Menu
Vietnam tries robots to help people cross busy streets

Vietnam tries robots to help people cross busy streets

An imposing humanoid robot can ferry pedestrians across and then return to its starting point

Researchers from Duy Tan University in Vietnam installed a humanoid robot on a wheeled platform and have experimented with it at zebra crossings in Da Nang to help people cross busy streets.

Researchers from Duy Tan University in Vietnam installed a humanoid robot on a wheeled platform and have experimented with it at zebra crossings in Da Nang to help people cross busy streets.

In Vietnam, crossing the road can feel like a life or death experience.

Busy urban thoroughfares are choked with scooters and other vehicles, which rarely stop for pedestrians, as seen in many YouTube videos.

A group of university students has deployed a humanoid robot to help people get from one side of the road to another.

The researchers from Duy Tan University in central Vietnam installed the humanoid on a wheeled platform and have experimented with it at zebra crossings in Da Nang, according to Vietnamese news media reports.

The 1.9-meter-tall (6 feet, 3 inches) machine, clad in a uniform and helmet and grasping a baton in its right hand, cuts an imposing figure. It has an array of ultrasonic sensors to help it navigate and can also speak prerecorded phrases to introduce itself to users.

When pedestrians want to cross the street, they grasp its left hand and push a red button. The robot then automatically leads them through traffic to the other side of the road. Once it's across, the machine says goodbye, turns around and rolls back to its starting point.

Each crossing takes one and a half to two minutes and the robot's batteries can power it for 50 crossings, according to VietNamNet Newspaper, which added that the machine also chides motorists when it detects "traffic-law violators."

The robot was developed by electrical engineering students Nguyen Cong Tin, Vo Thanh Nghia and Ha Kim Tung and could be deployed along major roads in Da Nang, VietNamNet said.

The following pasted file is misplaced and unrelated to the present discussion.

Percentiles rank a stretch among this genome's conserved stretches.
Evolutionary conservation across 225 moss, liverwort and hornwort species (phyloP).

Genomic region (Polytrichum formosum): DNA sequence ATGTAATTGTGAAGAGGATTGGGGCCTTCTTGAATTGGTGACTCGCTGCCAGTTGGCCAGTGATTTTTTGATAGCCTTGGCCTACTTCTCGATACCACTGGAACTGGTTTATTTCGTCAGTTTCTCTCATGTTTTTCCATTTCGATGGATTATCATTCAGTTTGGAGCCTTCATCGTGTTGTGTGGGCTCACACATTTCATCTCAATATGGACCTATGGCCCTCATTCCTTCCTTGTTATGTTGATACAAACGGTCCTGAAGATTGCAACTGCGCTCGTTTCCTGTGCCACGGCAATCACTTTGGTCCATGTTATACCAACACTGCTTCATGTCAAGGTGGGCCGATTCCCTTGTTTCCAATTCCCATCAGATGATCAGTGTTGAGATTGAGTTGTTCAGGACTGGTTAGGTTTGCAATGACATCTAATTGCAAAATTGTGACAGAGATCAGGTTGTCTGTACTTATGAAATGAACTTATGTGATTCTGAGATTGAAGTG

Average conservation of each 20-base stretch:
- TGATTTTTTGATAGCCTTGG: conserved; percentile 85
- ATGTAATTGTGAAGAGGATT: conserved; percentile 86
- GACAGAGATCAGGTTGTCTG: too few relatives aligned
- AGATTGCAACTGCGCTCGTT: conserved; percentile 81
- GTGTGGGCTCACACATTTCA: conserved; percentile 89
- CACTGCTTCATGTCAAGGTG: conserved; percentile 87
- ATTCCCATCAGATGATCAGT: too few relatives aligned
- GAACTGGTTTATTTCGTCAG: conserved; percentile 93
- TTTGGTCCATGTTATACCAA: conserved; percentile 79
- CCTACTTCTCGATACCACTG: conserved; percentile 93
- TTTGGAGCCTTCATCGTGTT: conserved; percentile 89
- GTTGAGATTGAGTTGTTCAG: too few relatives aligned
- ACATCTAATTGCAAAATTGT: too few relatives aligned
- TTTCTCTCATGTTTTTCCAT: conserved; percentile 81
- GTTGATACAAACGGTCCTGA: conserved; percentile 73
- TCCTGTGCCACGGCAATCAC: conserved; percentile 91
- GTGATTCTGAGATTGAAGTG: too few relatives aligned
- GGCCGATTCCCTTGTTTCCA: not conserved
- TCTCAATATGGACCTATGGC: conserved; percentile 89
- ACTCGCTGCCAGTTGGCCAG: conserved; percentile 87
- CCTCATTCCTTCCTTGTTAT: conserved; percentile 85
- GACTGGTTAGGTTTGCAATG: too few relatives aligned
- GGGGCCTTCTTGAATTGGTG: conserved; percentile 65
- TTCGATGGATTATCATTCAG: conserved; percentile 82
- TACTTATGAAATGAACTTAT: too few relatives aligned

The students aren't the only ones to experiment with robot crossing guides. In 2012, Samsung Electronics filed a U.S. patent for a system in which guide robots move along rails embedded in crosswalks while helping pedestrians get across the road.

Tim Hornyak covers Japan and emerging technologies for The IDG News Service. Follow Tim on Twitter at @robotopia.


Follow Us

Join the newsletter!

Error: Please check your email address.

Tags roboticsSamsung Electronics

Featured

Slideshows

A snapshot of the Kiwi partners set to shine at the Reseller News Awards

A snapshot of the Kiwi partners set to shine at the Reseller News Awards

With the 2017 Reseller News ICT Industry Awards only weeks away, Reseller News profiles the power line-up of partners set to dominate the biggest night on the channel calendar. ​Ranging from the enterprise, down through the mid-market and small business sectors into the heart of the start-up scene, the end result is the most diverse and wide-ranging partner line-up in the history of the Awards, playing host to the leading innovators of the past 12 months.​

A snapshot of the Kiwi partners set to shine at the Reseller News Awards
Channel celebrates as HP marks 50 years in NZ

Channel celebrates as HP marks 50 years in NZ

HP marked 50 years in New Zealand at an event in the vendor's Auckland's headquarters last night, with a host of key channel figures coming along to celebrate. Photos by HP.

Channel celebrates as HP marks 50 years in NZ
Show Comments